28 March 2018

On 7 March 2018, the Monetary Authority of Singapore (“MAS”) issued a consultation paper on proposed measures to address the risks posed by the use of sign-on incentives in the recruitment of financial advisory (“FA”) representatives. The consultation closes on 9 April 2018.

MAS has observed that, when recruiting experienced FA representatives from other firms, FA firms usually offer hefty sign-on incentives which are pegged to sales targets. As the FA representatives risk losing or having the sign-on incentives clawed back if the sales targets are not met, the practice of offering large sign-on incentives increases the risks of pressure selling and improper switching of insurance policies. This is so notwithstanding existing MAS requirements for FA firms to put in place safeguards to guard against improper switching of insurance policies and to perform sample post sales transaction checks. Further, the current safeguards may not be adequate when there is a mass movement of FA representatives from one firm to another.

The proposals in the consultation paper seek to address these risks.

MAS proposals

  1. Set reasonable sales targets with a cap for the first year;
  2. Spread sign-on incentives pegged to sales targets over at least six years with a cap on amount payable in the first year;
  3. Peg sign-on incentives to persistency of policies serviced by FA representative at previous firm; and 
  4. Put in place enhanced transaction monitoring for sales conducted by migrated representatives for two years.

The first and second proposals will apply to any FA representative who receives sign-on incentives that are pegged to sales targets.

The third and fourth proposals are additional safeguards which FA firms will be required to put in place when they engage in a mass recruitment exercise, i.e. where 30 or more FA representatives are recruited from the same FA firm within a 60-day period (to be tracked on a 60-day rolling basis).

The four proposals will not apply to FA representatives serving non-retail customers as such customers are generally better informed or better able to access resources to protect their own interests.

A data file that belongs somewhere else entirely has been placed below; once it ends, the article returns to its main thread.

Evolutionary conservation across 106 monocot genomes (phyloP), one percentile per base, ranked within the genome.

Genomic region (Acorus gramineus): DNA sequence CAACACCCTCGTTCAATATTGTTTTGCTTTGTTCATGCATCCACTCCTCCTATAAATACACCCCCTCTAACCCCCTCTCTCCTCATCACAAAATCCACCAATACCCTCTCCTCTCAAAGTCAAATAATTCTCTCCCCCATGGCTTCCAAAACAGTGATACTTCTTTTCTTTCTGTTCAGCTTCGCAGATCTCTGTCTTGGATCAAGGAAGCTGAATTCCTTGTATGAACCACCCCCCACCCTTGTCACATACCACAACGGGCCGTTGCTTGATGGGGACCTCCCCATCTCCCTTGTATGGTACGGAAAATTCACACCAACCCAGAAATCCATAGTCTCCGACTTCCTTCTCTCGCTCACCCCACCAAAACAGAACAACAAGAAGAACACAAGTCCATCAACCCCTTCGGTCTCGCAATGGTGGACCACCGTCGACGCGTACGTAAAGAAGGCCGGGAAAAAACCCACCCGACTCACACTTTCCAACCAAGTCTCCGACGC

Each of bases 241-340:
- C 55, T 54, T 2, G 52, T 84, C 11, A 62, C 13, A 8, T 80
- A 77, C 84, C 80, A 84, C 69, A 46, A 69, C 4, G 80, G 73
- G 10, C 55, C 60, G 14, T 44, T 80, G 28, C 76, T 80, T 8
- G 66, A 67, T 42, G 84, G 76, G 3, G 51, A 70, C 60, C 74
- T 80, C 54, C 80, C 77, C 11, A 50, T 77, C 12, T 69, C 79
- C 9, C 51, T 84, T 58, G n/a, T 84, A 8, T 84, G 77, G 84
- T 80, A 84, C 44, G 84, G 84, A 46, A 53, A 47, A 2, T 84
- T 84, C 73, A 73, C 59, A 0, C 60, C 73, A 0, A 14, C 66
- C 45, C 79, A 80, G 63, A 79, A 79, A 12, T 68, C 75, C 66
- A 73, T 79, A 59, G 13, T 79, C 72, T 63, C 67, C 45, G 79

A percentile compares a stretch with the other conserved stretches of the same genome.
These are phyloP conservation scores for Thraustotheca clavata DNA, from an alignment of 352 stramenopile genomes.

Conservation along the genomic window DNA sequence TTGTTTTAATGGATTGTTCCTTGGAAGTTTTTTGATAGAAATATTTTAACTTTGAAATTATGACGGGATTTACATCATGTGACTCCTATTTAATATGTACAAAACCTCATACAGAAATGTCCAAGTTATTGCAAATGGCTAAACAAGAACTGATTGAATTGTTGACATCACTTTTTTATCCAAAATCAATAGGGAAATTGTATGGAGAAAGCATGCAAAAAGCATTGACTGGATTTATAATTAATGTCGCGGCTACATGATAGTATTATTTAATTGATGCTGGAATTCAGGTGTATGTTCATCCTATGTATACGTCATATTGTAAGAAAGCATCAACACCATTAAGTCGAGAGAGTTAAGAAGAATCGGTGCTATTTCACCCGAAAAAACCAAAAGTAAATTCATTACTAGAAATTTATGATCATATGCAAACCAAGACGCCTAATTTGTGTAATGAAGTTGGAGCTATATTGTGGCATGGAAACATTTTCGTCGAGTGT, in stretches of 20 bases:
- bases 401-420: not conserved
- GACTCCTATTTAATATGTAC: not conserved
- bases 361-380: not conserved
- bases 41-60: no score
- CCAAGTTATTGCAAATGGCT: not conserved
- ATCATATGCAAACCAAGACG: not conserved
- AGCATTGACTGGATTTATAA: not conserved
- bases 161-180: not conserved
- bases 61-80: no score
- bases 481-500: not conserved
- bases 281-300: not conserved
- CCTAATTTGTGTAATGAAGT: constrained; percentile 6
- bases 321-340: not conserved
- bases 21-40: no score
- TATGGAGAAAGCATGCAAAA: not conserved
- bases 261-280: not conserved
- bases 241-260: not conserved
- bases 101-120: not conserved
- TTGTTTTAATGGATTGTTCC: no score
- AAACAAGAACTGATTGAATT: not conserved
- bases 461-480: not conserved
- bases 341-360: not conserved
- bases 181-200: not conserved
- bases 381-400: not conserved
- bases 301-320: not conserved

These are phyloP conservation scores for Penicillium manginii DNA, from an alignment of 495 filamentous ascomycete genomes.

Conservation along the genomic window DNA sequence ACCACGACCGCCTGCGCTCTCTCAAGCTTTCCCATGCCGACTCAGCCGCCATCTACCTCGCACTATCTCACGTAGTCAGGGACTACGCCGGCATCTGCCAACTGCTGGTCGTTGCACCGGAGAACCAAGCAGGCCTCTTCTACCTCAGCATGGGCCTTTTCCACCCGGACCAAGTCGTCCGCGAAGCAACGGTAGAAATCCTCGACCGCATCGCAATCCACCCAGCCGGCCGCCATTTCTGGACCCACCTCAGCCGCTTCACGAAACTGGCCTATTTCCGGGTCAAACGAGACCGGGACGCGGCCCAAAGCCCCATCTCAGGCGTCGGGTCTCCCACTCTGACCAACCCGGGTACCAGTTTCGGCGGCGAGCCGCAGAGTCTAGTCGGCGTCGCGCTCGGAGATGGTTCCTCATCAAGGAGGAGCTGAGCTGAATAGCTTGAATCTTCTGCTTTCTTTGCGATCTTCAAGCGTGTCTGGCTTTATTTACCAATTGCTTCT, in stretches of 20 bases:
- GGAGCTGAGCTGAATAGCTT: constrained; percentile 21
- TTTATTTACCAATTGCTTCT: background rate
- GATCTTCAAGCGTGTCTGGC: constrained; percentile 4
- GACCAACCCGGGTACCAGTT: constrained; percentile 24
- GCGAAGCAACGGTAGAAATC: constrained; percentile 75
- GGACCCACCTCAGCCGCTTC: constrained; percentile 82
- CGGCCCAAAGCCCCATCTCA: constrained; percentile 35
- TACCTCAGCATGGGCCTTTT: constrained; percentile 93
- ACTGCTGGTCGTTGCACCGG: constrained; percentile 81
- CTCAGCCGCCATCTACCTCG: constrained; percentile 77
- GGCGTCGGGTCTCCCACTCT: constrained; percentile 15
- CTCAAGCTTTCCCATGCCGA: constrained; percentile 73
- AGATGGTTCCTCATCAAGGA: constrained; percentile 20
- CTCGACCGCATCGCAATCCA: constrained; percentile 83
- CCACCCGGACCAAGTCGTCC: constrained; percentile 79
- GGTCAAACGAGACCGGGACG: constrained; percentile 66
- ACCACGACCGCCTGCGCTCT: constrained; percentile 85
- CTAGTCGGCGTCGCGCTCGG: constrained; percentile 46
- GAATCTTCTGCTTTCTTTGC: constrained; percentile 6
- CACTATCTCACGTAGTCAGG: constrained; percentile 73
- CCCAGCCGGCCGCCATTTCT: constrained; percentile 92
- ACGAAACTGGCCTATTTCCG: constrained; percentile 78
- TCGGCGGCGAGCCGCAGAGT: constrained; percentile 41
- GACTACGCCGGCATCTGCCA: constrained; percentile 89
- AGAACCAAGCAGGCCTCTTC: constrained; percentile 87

Set reasonable sales targets with a cap for the first year

MAS proposes that the first year sales targets that are pegged to sign-on incentives should not be set at a level higher than the average of the FA representative’s annual achieved sales in the preceding three years, considering that the migrated FA representative would need to familiarise himself with the operational processes and products offered by the new FA firm as well as time to source for new clients.

Any increase in subsequent years’ sales targets (after the first year) should be set at a reasonable level having regard to factors such as the FA representative’s past sales performance, compliance track record, years of financial advisory experience, past persistency ratios and sales targets of the representative’s peers. MAS will assess on a supervisory basis whether the sales targets set for subsequent years are reasonable.

Spread sign-on incentives pegged to sales targets over at least six years with a cap on amount payable in the first year

To incentivise FA representatives to provide quality after-sales services, MAS proposes to require the sign-on incentives pegged to sales targets to be paid out over a minimum period of six years, consistent with MAS’ current rule on spreading of commissions. Further, it is proposed to cap the sign-on incentives payable in the first year to 50% of an FA representative’s average annual remuneration received for the sale of products that the representative was authorised to sell at his previous FA firm(s) in the last three years, with the remaining sign-on incentives to be paid evenly over the next five years or more.

Peg sign-on incentives to persistency of policies serviced by FA representative at previous firm

MAS proposes that for firms which conduct mass recruitment exercises, the amount of sign-on incentives that an FA representative is allowed to retain be pegged to the persistency of the regular premium life policies and accident and health (“A&H”) policies serviced by the FA representative at his previous FA firm. This persistency ratio, which is the percentage of insurance policies that remain in force without lapsing or being replaced by another policy, should be calculated two years after the representative had left his previous FA firm. The previous FA firm should share the persistency ratio of the relevant policies with the hiring FA firm.

The FA firm conducting the mass recruitment exercise will also be required to engage an independent external party at the end of the two-year period to verify and report to MAS that the FA firm has complied with this measure.

Put in place enhanced transaction monitoring for sales conducted by migrated representatives for two years

The MAS proposes enhanced transaction monitoring for at least two years after a mass recruitment exercise. For FA representatives that receive sign-on incentives pegged to sales target, MAS proposes that an independent external party conduct pre-transaction surveys for all sales of investment products and A&H policies. At least 50% of the pre-transaction surveys must be conducted via call-backs. The FA firm will be required to engage MAS on the suitability of the proposed entity and the work scope to be carried out. To supplement the call-backs, the FA firm’s independent sales audit unit will be required to conduct post-transaction documentation checks on the sales of the FA representatives, based on a sampling size of 10%.

Reference materials

The consultation paper is available on the MAS website www.mas.gov.sg, or by clicking here.

 

Download PDF